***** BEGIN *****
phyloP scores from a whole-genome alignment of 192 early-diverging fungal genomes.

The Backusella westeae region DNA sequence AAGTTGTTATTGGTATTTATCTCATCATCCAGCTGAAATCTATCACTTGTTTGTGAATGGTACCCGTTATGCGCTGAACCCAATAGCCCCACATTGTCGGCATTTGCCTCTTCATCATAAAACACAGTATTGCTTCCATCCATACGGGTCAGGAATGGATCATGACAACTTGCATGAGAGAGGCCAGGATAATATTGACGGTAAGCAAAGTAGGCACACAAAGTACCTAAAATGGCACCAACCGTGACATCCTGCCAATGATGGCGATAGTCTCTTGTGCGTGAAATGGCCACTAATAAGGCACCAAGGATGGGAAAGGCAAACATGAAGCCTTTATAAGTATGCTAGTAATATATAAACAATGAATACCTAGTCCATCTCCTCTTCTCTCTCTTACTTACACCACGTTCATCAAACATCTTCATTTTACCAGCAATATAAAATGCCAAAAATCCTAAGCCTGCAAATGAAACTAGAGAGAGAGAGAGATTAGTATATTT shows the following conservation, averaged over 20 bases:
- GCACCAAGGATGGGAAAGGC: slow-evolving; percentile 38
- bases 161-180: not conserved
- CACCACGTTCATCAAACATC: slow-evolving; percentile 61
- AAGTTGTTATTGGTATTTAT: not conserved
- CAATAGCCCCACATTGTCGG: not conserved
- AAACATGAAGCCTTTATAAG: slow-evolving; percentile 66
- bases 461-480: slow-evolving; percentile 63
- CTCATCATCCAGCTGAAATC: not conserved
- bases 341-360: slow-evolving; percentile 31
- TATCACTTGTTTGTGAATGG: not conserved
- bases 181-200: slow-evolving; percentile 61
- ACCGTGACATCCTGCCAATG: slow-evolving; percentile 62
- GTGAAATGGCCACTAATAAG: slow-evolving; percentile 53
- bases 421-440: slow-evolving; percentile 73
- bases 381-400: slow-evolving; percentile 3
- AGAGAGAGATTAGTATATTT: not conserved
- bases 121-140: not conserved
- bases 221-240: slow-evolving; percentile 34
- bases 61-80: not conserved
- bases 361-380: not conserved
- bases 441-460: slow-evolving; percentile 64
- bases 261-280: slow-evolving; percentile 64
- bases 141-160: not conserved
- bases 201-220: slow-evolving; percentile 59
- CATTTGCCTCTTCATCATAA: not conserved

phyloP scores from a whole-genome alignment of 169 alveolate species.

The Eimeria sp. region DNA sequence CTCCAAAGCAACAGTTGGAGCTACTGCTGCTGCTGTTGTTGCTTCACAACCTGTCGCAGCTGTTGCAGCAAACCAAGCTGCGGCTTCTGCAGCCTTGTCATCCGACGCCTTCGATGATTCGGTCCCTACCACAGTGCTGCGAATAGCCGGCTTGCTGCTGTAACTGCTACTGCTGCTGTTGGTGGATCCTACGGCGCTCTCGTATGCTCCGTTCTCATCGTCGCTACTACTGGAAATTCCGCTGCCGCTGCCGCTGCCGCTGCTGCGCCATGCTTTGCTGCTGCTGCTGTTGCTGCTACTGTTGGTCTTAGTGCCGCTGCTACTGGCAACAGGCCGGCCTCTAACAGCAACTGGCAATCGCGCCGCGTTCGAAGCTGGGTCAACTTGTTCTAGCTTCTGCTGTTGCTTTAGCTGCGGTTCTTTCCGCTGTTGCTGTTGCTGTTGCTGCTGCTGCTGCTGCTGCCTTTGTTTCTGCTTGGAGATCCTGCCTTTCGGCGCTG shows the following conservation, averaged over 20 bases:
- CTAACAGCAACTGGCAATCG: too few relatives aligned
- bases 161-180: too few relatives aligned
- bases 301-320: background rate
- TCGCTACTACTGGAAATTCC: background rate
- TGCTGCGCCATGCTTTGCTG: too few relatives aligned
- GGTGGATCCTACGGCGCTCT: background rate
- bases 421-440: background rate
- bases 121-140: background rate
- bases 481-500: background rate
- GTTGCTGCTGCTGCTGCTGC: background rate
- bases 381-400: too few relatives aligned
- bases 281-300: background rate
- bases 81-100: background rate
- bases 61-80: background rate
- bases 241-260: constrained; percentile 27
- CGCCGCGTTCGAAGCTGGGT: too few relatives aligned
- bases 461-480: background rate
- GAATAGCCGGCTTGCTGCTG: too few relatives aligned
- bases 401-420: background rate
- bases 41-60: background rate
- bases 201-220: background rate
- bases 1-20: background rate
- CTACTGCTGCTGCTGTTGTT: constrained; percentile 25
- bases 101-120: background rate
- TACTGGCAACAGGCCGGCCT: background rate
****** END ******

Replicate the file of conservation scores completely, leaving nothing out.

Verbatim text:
phyloP scores from a whole-genome alignment of 192 early-diverging fungal genomes.

The Backusella westeae region DNA sequence AAGTTGTTATTGGTATTTATCTCATCATCCAGCTGAAATCTATCACTTGTTTGTGAATGGTACCCGTTATGCGCTGAACCCAATAGCCCCACATTGTCGGCATTTGCCTCTTCATCATAAAACACAGTATTGCTTCCATCCATACGGGTCAGGAATGGATCATGACAACTTGCATGAGAGAGGCCAGGATAATATTGACGGTAAGCAAAGTAGGCACACAAAGTACCTAAAATGGCACCAACCGTGACATCCTGCCAATGATGGCGATAGTCTCTTGTGCGTGAAATGGCCACTAATAAGGCACCAAGGATGGGAAAGGCAAACATGAAGCCTTTATAAGTATGCTAGTAATATATAAACAATGAATACCTAGTCCATCTCCTCTTCTCTCTCTTACTTACACCACGTTCATCAAACATCTTCATTTTACCAGCAATATAAAATGCCAAAAATCCTAAGCCTGCAAATGAAACTAGAGAGAGAGAGAGATTAGTATATTT shows the following conservation, averaged over 20 bases:
- GCACCAAGGATGGGAAAGGC: slow-evolving; percentile 38
- bases 161-180: not conserved
- CACCACGTTCATCAAACATC: slow-evolving; percentile 61
- AAGTTGTTATTGGTATTTAT: not conserved
- CAATAGCCCCACATTGTCGG: not conserved
- AAACATGAAGCCTTTATAAG: slow-evolving; percentile 66
- bases 461-480: slow-evolving; percentile 63
- CTCATCATCCAGCTGAAATC: not conserved
- bases 341-360: slow-evolving; percentile 31
- TATCACTTGTTTGTGAATGG: not conserved
- bases 181-200: slow-evolving; percentile 61
- ACCGTGACATCCTGCCAATG: slow-evolving; percentile 62
- GTGAAATGGCCACTAATAAG: slow-evolving; percentile 53
- bases 421-440: slow-evolving; percentile 73
- bases 381-400: slow-evolving; percentile 3
- AGAGAGAGATTAGTATATTT: not conserved
- bases 121-140: not conserved
- bases 221-240: slow-evolving; percentile 34
- bases 61-80: not conserved
- bases 361-380: not conserved
- bases 441-460: slow-evolving; percentile 64
- bases 261-280: slow-evolving; percentile 64
- bases 141-160: not conserved
- bases 201-220: slow-evolving; percentile 59
- CATTTGCCTCTTCATCATAA: not conserved

phyloP scores from a whole-genome alignment of 169 alveolate species.

The Eimeria sp. region DNA sequence CTCCAAAGCAACAGTTGGAGCTACTGCTGCTGCTGTTGTTGCTTCACAACCTGTCGCAGCTGTTGCAGCAAACCAAGCTGCGGCTTCTGCAGCCTTGTCATCCGACGCCTTCGATGATTCGGTCCCTACCACAGTGCTGCGAATAGCCGGCTTGCTGCTGTAACTGCTACTGCTGCTGTTGGTGGATCCTACGGCGCTCTCGTATGCTCCGTTCTCATCGTCGCTACTACTGGAAATTCCGCTGCCGCTGCCGCTGCCGCTGCTGCGCCATGCTTTGCTGCTGCTGCTGTTGCTGCTACTGTTGGTCTTAGTGCCGCTGCTACTGGCAACAGGCCGGCCTCTAACAGCAACTGGCAATCGCGCCGCGTTCGAAGCTGGGTCAACTTGTTCTAGCTTCTGCTGTTGCTTTAGCTGCGGTTCTTTCCGCTGTTGCTGTTGCTGTTGCTGCTGCTGCTGCTGCTGCCTTTGTTTCTGCTTGGAGATCCTGCCTTTCGGCGCTG shows the following conservation, averaged over 20 bases:
- CTAACAGCAACTGGCAATCG: too few relatives aligned
- bases 161-180: too few relatives aligned
- bases 301-320: background rate
- TCGCTACTACTGGAAATTCC: background rate
- TGCTGCGCCATGCTTTGCTG: too few relatives aligned
- GGTGGATCCTACGGCGCTCT: background rate
- bases 421-440: background rate
- bases 121-140: background rate
- bases 481-500: background rate
- GTTGCTGCTGCTGCTGCTGC: background rate
- bases 381-400: too few relatives aligned
- bases 281-300: background rate
- bases 81-100: background rate
- bases 61-80: background rate
- bases 241-260: constrained; percentile 27
- CGCCGCGTTCGAAGCTGGGT: too few relatives aligned
- bases 461-480: background rate
- GAATAGCCGGCTTGCTGCTG: too few relatives aligned
- bases 401-420: background rate
- bases 41-60: background rate
- bases 201-220: background rate
- bases 1-20: background rate
- CTACTGCTGCTGCTGTTGTT: constrained; percentile 25
- bases 101-120: background rate
- TACTGGCAACAGGCCGGCCT: background rate